there said creationism would be taught as an alternate theory to evolution.
      Just yesterday, The Columbus Dispatch in Ohio reported that a group called
      the Young Earth Creation Club objected to the inclusion of evolution in new
      science standards set by the state's school board.

      Despite scientific evidence of an Earth that is billions of years old and
      fossils that indicate one species evolving into another, the strictest
      creationists believe in a literal reading of Genesis: that the universe,
      Earth and all the planet's species were created a few thousand years ago in
      essentially their present form.

      Only about a third of the respondents in the poll, though, defined
      creationism this way. Others said they understood it more loosely as
      referring to God's having created humans, but not necessarily as described
      in the Bible. People unclear on the exact meaning were read a definition
      based on the looser version and were told that creationism was sharply in
      conflict with standard evolutionary theory.

      The poll did not offer other, more nuanced views of divine intervention,
      like the idea that God infused humans with a soul and otherwise allowed
      evolution to take its course.

      Working from its definitions, the poll revealed a nation that is in many
      ways widely fragmented in accommodating two powerful elements of American
      public life.

      The results indicate that about 30 percent of Americans believe that
      creationism should be taught as a scientific theory, either with or without
      evolution in the curriculum. At the other end of the spectrum, 20 percent
      believe that evolution should be taught in science class without any mention
      of creationism.

      Most respondents, though, took the middle road, saying that evolution should
      be taught as a scientific theory, while creationism should also be
      discussed -- as a religious belief rather than a scientific theory.

      "When you put it in terms of human evolution, you're referring to the
      hottest button of a hot button issue," said Molleen Matsumura of the
      National Center for Science Education in El Cerrito, Calif. "Even then,
      there was a great deal of support for evolution."

      The survey found little variation in responses by geographic region. But it
      did determine that young Americans, 18 to 24 years old, and Americans with
      relatively high education levels were more likely to support teaching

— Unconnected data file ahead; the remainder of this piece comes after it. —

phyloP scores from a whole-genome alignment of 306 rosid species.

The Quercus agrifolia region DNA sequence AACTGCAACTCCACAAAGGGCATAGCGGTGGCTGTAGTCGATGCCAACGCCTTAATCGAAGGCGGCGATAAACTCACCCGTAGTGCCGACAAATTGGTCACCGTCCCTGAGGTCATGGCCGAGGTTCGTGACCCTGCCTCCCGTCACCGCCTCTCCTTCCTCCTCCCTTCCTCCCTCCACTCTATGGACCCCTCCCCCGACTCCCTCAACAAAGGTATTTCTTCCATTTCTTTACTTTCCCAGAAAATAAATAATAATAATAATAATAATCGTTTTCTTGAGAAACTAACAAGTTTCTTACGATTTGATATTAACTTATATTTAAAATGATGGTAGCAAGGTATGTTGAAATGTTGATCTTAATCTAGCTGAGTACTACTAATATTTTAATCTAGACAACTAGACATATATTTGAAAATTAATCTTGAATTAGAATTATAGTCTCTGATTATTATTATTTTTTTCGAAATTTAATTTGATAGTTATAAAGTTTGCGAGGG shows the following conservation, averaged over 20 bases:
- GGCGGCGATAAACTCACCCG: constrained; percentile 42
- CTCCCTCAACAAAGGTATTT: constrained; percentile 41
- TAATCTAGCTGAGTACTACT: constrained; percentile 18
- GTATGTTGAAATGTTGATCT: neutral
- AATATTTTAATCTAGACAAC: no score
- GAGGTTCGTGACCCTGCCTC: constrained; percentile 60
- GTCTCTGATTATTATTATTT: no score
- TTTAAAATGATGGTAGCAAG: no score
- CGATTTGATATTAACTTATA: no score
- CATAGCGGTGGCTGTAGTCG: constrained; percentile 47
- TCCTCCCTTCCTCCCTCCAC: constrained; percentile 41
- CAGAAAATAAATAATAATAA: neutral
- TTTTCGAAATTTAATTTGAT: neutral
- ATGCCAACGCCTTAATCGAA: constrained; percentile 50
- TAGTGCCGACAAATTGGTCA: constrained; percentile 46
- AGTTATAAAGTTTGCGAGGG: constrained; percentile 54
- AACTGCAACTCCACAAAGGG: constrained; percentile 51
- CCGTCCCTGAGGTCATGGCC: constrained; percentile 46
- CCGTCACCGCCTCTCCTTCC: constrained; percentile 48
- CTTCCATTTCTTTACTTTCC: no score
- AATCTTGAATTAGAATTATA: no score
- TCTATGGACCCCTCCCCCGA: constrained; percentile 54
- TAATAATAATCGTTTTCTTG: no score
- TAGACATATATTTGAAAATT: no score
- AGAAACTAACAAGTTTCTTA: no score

evolution and less likely to favor teaching creationism.

      Dr. Steve Abrams, a veterinarian and member of the Kansas school board who
      voted to change the state's standards, said the survey's overall results
      "would seem to be consistent" with opinion in Kansas.

      But he objected to a question asking respondents' opinion of the Kansas
      board's action, saying it did not describe the action accurately.

      The question said the board had voted "to delete evolution from their new
      state science standards" and asked respondents if they supported or opposed
      that action.

      But, Dr. Abrams said, "what we did was to allow local boards of education to
      decide how they want to deal with evolution. We did not encourage the
      teaching of creationism at all."

      A researcher at DYG said that while the question necessarily condensed a
      complex and divisive issue into a short sentence for the survey, the firm
      stood behind the wording as impartial and accurate.

      The answers to that Kansas question seemed to indicate that most Americans
      disagreed with the board's decision. While praising the survey in general,
      Dr. David W. Moore of The Gallup Poll also maintained that the Kansas
      question was poorly worded.

      More generally, though, Dr. Moore said the results of the survey showed how
      much public opinion had changed from the days of the Scopes trial, when
      "most people probably rejected evolution because they just couldn't believe
      that human beings descended from apes."

      Now, he said, it seems unlikely most people would object to that
      proposition, "so long as scientists are not saying that God had no part in
      the evolutionary process."


      Copyright 2000 The New York Times Company


      Eric Krieg eric@...